You wrote: Those who were under the patrimony of the Primate of the ACC or APCK had no option open to them when the Diocesan and the two Suffragans were all actively promoting the ordinariate option as the sole choice to be made.

        It’s not clear to me that the TAC ever promoted full communion with the Catholic Church through the ordinariate structure as the sole choice. Rather, the pastoral letters from Archbishop Hepworth clearly stated otherwise.

        You wrote: Perhaps it might be better to ask why those who chose to revive the ACCC did not talk to the ACC, or APCK themselves?

        This is not exactly a matter of “reviving” the ACCC, as it never disbanded. The ACCC has maintained continuity. Indeed, Bishop Craig Botterill and former bishops Peter Wilkinson and Carl Reid deserve a lot of credit for the exemplary manner in which they handled the orderly restructuring of ACCC to form the Pro-Diocese of Our Lady of Walsingham for the members and parishes who elected to proceed into full communion of the Catholic Church and the subsequent Catholic reception of the communities and leaders of that pro-diocese.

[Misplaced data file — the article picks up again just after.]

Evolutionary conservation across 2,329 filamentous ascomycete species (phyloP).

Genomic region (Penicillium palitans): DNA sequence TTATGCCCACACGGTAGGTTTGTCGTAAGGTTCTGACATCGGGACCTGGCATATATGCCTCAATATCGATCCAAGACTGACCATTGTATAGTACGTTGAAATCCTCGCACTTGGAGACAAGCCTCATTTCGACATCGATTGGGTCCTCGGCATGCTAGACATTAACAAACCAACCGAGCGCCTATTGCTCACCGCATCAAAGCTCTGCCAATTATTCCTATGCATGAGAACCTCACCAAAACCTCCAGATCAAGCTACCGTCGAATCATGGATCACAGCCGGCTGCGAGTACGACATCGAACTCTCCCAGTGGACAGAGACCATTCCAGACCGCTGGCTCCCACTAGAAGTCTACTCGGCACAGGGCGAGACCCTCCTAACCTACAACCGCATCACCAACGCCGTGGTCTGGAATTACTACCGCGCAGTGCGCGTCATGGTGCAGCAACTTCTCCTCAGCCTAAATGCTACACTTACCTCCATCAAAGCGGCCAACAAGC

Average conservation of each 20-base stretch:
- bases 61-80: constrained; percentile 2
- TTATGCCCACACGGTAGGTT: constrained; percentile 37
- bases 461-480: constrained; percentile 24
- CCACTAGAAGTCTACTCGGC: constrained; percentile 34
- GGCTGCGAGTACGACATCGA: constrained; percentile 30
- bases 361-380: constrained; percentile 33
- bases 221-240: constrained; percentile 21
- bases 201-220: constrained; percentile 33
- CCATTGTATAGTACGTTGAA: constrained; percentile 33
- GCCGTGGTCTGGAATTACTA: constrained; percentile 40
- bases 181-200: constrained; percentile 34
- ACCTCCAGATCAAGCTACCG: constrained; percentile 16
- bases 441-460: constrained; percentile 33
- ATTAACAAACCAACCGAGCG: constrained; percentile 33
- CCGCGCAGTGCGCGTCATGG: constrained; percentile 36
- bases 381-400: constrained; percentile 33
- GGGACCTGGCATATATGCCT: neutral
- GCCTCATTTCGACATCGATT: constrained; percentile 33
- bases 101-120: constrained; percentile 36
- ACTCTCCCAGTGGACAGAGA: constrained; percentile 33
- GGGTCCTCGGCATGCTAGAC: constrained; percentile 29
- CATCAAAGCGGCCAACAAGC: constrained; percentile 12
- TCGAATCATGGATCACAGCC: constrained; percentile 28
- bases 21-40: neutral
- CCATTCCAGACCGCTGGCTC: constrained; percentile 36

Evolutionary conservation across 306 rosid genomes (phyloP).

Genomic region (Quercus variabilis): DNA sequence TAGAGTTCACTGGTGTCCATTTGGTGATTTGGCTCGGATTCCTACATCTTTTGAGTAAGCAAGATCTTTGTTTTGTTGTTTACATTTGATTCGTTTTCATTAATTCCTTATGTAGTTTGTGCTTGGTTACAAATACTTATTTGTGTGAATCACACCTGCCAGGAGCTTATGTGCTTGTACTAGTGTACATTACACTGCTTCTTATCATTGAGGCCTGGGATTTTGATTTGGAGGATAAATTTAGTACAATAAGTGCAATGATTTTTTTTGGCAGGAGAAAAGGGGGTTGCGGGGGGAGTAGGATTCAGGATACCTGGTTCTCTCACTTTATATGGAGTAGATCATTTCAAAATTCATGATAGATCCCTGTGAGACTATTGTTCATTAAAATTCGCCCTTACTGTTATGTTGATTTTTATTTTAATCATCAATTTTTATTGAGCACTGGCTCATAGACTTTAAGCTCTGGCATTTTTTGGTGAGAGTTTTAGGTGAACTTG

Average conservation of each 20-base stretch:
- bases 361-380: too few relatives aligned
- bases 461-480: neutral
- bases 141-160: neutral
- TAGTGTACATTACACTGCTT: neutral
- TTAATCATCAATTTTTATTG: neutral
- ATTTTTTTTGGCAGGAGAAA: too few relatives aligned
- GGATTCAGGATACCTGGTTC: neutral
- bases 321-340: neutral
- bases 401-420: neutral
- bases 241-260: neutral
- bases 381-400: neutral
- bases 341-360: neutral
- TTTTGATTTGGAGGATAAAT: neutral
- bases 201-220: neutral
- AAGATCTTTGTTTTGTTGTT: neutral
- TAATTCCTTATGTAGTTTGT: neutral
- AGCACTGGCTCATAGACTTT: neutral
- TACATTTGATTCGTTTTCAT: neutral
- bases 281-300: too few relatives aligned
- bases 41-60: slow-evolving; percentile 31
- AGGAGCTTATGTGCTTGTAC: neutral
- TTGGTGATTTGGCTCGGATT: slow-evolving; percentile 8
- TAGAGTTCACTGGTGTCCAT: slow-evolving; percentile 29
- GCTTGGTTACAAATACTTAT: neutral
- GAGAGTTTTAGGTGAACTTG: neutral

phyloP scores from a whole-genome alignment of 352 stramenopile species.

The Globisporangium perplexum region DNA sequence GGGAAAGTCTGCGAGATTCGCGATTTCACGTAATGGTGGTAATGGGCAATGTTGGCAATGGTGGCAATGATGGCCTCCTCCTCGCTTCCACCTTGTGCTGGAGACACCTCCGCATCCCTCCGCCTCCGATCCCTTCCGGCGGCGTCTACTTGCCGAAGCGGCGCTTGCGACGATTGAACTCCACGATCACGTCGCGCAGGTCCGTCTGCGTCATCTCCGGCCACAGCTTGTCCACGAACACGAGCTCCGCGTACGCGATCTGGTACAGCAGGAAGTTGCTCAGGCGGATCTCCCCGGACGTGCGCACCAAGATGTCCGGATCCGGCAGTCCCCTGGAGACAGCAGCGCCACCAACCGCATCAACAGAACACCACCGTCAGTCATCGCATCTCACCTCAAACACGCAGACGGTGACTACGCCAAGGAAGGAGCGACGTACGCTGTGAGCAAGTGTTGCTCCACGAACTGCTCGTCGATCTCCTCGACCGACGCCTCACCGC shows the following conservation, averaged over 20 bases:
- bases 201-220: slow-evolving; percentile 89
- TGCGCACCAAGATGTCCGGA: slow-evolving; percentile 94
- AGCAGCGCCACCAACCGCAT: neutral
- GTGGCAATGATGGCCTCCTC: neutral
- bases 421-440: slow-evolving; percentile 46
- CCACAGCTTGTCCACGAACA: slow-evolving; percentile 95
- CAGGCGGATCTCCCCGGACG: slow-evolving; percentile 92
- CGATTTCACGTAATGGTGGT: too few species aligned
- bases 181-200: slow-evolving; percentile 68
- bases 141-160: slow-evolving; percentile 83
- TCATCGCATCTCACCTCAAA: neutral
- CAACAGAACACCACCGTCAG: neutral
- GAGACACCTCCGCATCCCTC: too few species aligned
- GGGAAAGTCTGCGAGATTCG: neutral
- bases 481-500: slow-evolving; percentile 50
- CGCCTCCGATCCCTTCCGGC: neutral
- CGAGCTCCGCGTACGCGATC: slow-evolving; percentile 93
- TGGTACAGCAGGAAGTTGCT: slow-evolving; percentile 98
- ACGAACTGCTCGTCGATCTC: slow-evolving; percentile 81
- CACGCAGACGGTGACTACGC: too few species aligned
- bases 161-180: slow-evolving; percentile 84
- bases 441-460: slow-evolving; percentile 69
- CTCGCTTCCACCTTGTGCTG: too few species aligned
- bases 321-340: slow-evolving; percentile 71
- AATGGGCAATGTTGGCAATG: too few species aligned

Further, I’ll say it again: those who joined an organization with an objective, publicly stated, of entering the full communion of the Catholic Church have no claim whatsoever of betrayal by leaders who succeeded in bringing that objective to reality. If those individuals did not intend to proceed into full communion with the organization, it is their decision to join the organization (that is, to join the ACCC) that was disingenuous. (Here, I am NOT speaking of those who intended to join, but who found that they legitimately needed more time to resolve various situations before doing so.)

        Norm.

  3. Rev22:17 says:

    Deborah,

    You wrote: There is an inaccurate statement though that Hepworth was involved in the beginning of the Traditional Anglican Communion back in the 1990s.

    Upon reading the article, I found more errant statements.